The votes have been tallied but it's still not 100 percent certain that Microsoft's Office Open XML (OOXML) document-format is going to become an ISO standard.
(Supposedly, the vote is still too close to call and neither ISO nor Microsoft is yet discussing the final results. But a number of sites are speculating that OOXML did manage to get enough votes to secure ISO standardization status.)
Update: The official statement from the ISO Central Secretariat's office: "Because ISO needs first to inform its worldwide membership of national standards bodies of these results, a press release on this subject will be issued on Wednesday, 2 April 2008." No doubt word of the official count will leak well before that....
Some -- and not just Microsoft employees -- think ISO standardization for OOXML will be a good thing. Others consider OOXML becoming an ISO standard (like its rival Open Document Format alternative already is) to be one more example of Microsoft monopoly power run amok.
At this point, I'm more interested in lessons learned during the past months of standard squabbling, where both the OOXML and the ODF backers spent lots of time and money lobbying governments, partners and customers.
(I've noticed a number of Softies and other OOXML backers now saying publicly that the ODF camp could have better spent its anti-OOXML energies and funds improving the quality of ODF and products that implement it. However, the same can be said about OOXML, Office and other products implementing Microsoft's document format. Lobbying monies were wasted on both sides.)
When I asked Tom Robertson, Microsoft’s General Manager of Interoperability and Standards, last week about what lessons the Redmondians learned from the OOXML debate, he gave me a pretty noncommittal answer: "There's (now) a greater recognition in the role standards play in the marketplace."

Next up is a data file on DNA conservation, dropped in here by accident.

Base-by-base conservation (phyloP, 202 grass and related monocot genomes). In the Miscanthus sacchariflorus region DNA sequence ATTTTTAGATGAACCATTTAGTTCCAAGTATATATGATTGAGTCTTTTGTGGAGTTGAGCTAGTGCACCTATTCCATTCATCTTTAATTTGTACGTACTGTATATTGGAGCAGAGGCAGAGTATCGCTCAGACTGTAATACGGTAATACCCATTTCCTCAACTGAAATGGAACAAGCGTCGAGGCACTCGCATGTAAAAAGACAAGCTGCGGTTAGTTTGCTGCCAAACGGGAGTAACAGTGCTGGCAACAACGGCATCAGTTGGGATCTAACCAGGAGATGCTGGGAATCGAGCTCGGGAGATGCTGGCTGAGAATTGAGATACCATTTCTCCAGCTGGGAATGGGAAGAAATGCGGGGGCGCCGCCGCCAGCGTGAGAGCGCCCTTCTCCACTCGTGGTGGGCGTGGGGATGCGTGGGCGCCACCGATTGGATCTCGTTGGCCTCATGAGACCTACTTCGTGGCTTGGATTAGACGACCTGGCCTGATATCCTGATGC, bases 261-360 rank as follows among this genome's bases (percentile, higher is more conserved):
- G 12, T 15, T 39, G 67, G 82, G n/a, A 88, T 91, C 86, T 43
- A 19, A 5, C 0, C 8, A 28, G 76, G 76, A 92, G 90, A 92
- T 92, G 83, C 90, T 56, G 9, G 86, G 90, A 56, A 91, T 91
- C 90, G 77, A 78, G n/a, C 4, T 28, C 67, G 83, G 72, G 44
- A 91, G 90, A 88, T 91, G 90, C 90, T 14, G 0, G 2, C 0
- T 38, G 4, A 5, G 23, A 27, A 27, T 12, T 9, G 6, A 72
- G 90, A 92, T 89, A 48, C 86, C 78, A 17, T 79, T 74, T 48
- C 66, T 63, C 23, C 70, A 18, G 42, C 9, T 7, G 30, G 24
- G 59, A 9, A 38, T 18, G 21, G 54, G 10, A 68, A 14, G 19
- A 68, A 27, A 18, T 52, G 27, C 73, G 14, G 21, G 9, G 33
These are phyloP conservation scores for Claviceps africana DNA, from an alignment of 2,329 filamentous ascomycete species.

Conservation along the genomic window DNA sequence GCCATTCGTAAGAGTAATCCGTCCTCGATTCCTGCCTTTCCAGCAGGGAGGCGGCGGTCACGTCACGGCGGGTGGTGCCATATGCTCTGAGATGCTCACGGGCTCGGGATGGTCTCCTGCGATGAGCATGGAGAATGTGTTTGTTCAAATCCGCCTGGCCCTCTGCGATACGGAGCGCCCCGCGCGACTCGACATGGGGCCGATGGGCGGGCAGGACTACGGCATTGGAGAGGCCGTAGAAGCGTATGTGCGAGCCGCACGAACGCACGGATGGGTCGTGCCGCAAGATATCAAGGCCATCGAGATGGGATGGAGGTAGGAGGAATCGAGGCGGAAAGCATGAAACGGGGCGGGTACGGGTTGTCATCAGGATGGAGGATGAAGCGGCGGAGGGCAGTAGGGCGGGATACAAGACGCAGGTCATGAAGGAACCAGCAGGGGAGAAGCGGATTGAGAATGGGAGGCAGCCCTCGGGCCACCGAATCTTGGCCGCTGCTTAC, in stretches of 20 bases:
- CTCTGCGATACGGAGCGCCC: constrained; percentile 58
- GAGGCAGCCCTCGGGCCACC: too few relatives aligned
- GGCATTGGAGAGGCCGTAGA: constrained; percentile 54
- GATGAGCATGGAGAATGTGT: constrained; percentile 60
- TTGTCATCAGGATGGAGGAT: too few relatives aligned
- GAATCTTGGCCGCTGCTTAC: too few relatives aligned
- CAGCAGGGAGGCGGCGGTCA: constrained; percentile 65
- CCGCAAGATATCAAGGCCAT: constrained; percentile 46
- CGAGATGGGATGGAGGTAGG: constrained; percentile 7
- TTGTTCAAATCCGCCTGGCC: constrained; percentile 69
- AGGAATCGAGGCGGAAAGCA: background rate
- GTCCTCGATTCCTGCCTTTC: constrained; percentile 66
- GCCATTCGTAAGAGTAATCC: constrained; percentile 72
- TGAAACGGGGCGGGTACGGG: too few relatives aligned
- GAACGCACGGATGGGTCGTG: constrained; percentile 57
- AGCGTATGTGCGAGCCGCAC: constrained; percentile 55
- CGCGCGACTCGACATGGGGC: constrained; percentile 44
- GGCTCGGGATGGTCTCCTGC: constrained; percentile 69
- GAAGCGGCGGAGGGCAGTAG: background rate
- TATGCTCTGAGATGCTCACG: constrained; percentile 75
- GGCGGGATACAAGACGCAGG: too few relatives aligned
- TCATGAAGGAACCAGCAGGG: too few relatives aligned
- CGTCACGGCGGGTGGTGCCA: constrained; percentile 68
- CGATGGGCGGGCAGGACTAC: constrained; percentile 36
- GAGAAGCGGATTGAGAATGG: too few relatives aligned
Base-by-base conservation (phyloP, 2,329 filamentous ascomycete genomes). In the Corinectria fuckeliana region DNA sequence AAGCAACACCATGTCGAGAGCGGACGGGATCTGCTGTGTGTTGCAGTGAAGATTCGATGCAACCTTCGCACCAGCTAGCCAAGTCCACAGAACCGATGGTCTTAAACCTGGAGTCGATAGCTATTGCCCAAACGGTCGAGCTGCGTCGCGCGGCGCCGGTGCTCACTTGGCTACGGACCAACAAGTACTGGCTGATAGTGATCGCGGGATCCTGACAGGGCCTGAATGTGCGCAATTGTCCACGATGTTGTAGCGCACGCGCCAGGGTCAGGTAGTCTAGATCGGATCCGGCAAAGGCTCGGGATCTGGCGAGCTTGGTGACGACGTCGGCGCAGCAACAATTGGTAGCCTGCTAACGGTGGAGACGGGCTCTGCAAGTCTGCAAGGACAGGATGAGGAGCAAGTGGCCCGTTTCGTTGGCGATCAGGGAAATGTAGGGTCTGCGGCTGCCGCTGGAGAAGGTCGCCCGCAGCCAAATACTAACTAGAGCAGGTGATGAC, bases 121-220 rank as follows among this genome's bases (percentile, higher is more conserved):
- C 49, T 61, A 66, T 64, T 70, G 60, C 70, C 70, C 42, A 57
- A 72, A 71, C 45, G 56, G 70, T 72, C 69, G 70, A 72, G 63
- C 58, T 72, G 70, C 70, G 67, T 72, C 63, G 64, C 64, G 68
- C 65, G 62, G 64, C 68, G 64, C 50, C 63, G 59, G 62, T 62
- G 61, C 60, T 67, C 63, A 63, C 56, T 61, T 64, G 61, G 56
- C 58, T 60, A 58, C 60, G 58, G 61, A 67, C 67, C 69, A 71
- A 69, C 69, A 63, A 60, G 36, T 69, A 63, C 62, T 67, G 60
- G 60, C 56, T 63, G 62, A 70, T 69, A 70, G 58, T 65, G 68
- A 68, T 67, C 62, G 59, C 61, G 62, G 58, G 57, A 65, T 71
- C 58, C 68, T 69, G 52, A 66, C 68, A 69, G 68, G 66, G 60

I'd argue there's also a greater recognition by Microsoft that simply owning more than 90 percent marketshare (as Office does on Windows desktops) doesn't mean it can dictate when and if it can monkey with something as important as how documents are stored -- at least not without a lot of outcry by customers and its competitors.
Other lessons learned from the OOXML vs. ODF battle:
* Everyone plays politics. Microsoft lobbied. IBM lobbied. Google lobbied. Why? Government contracts are lucrative. No vendor can afford to be cut out of competing for business simply because it can't check the "ISO standard" box on the request-for-proposal form.
* Interoperability isn't a nicety -- it's a necessity. Would Microsoft proactively have worked with Sun, Novell and other vendors on creating OOXML-ODF translators and connectors if the lack of interoperabiltiy between OOXML and ODF wasn't highlighted by its critics? I'm doubtful.
* Backwards compatibility shouldn't be an afterthought. Making a change as sweeping as altering the underlying document format in Office can't be done without considering backward compatibility. Mac Office 2004 users still don't have a way to read the new Office 2007 file formats.
What else do you think the OOXML standards battle taught Microsoft -- and its competitors?